CAMP LEJEUNE, N.C. --
On a hot and bright afternoon, U.S. Marines and NATO allies move quietly through an occupied town. This town is full of small shops with people walking in and out. As the Marines and their allies traverse slowly through the city center, the townspeople converse and laugh with each other, most of them paying no mind to the armed men in uniform. A shop owner dumps a pot of coffee out of her back window while watching a Marine slowly peek between two buildings. The smell of old coffee diffuses through the wind as gunfire suddenly erupts from the rifles of the Marines and their allies, aimed toward armed hostiles stepping out from behind closed doors and vehicles. Shouting comes from both sides, and the sounds of panicked screams from the townspeople and thudding footsteps of people running away are drowned out by the gunfire. Gunpowder fills the air while the Marines and friendly forces engage the armed combatants. But this scenario isn't real; it's just a simulated training exercise at Camp Lejeune’s new Outdoor Infantry Immersion Trainer, or O-IIT, which is now open for training operations.
This facility is the first O-IIT on Marine Corps Base Camp Lejeune, and the only O-IIT on the East Coast. On May 18, 2023, MCB Camp Lejeune’s O-IIT conducted its first training exercise, a joint-training event conducted by U.S. Marines and NATO allies.
“I’d say it gives a unique experience, especially with MOUT training. Yes, we have the indoor facility as well, but this outdoor facility is a lot larger in scale. I think this may be the closest thing you can to simulate the actual fog of war.” U.S. Marine Corps Capt. Michael McLaughlin, a firepower patrol team leader with 2nd Air Naval Gunfire Liaison Company
The first phase of the training scenario started with role-players working in shops, speaking to each other and laughing together until they heard a simulated explosion through the facility’s speakers. The role-players then went into a dramatized panic, with screams and cries erupting from inside the shops. On one side, a role-player with a mask and bandana started firing at the Marines and foreign allies who were trying to communicate with the populace amid all the chaos.
“The role-players they bring in are actually from other countries and they may not even speak English, so you actually have to have an interpreter with you,” said McLaughlin.
Role-players are commonly used in the Indoor Infantry Immersion Trainer, but not at the same scale as now achievable by the O-IIT.
While the O-IIT shares similarities with the Indoor Infantry Immersion Trainer, one of the things that sets the O-IIT apart is its size, which allows it to be used by platoon-sized elements in comparison to the indoor facility which can only hold squad-sized elements. This also allows for units to conduct multiple training scenarios at one time, which diversifies the training and pushes it closer to the chaotic nature of a real combat environment. The outdoor facility is also located next to the MOUT complex area on MCB Camp Lejeune, allowing it to be used as even larger MOUT operational scenarios by companies and battalions.
Tim Seamon, operations officer, Marine Corps Installations East-MCB Camp Lejeune Range and Training Area Management, explained that the O-IIT is a 13-acre site consisting of 80 buildings divided between three roads. This training area includes an embassy area, mid-town area and a lower income, ‘slum’ area.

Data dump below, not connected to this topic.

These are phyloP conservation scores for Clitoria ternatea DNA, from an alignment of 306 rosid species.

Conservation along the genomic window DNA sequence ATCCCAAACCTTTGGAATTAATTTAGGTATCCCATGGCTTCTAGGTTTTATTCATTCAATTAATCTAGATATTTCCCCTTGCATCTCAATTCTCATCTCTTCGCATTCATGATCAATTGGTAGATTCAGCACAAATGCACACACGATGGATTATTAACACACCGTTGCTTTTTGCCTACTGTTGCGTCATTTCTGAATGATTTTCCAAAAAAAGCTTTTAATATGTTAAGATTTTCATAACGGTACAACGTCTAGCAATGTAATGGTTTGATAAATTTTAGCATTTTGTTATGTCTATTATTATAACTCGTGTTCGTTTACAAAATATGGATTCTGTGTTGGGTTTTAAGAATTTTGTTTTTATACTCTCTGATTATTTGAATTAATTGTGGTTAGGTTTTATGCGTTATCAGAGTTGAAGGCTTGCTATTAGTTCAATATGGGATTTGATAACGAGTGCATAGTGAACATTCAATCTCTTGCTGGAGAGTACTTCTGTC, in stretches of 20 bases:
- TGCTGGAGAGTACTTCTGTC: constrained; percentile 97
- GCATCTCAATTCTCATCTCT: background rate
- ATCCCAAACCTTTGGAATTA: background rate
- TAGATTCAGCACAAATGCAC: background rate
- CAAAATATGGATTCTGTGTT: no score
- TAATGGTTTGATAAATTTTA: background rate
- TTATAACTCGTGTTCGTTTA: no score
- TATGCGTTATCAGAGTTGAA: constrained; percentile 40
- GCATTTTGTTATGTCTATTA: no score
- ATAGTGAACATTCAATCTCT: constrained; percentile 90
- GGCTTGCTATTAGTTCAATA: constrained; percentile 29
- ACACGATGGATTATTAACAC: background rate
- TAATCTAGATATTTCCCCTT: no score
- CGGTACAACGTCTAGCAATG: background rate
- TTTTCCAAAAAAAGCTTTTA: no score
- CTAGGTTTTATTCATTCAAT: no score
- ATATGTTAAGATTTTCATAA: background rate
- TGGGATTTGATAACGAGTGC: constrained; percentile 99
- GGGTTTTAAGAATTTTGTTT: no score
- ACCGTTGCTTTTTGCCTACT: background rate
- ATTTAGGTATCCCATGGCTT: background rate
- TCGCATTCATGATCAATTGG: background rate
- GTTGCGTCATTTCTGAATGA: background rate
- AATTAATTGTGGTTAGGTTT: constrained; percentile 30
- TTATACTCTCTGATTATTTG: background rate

Photo by Lance Cpl. Zachary Zephir
U.S Marine Corps Capt. Quinton Boyed, field artillery officer, 2d Air Naval Gunfire Liaison Company, II Marine Expeditionary Force Information Group, provides security while at the Outdoor Infantry Immersion Trainer on Marine Corps Base Camp Lejeune, North Carolina, May 18, 2023. U.S. Marines worked alongside partners and allies from Norway, France, Finland, and Sweden. The OIIT provided Marines and international partners with scenario based realistic training, creating a fully immersive environment using role players, pyrotechnics, subject matter experts, and sound and smell generators.
The design of the O-IIT required the facility designers to construct structures that could withstand coastal environments and endure the rigors of Marine training while also maintaining the ability to be reconfigured and modified in the future. The designers used precast concrete, formed using a reusable mold, and cured in a controlled environment, to achieve this goal.
The Precast/Prestressed Institute, the technical institute and trade association for the precast, prestressed concrete structures industry, awarded Camp Lejeune’s new O-IIT with the 2023 Best Military Building award.
“We chose this project as the winner because we found it incredibly fascinating in the use of precast" said Vanessa Schutte, K-12 Central Region Section Leader, DLR Group. “The training that happens by the Marines can be customized time and time again and moved to different facilities.”
Units can customize the award-training compound to fulfill the needs of different training exercises. By utilizing pyrotechnics, sound systems and scent systems, units enhance the training’s immersiveness, providing their Marines with more realistic training.
The Outdoor Infantry Immersion Trainer provides Marines with a unique training experience and the opportunity to conduct various specialized large-scale scenarios. The facility’s immersive nature, customizability, and personnel support gives unit leaders more versatility on the exercises they can perform on MCB Camp Lejeune. It solidifies the base’s reputation as world-class training facility and increases MCB Camp Lejeune’s Marines’ readiness to face our nation’s adversaries.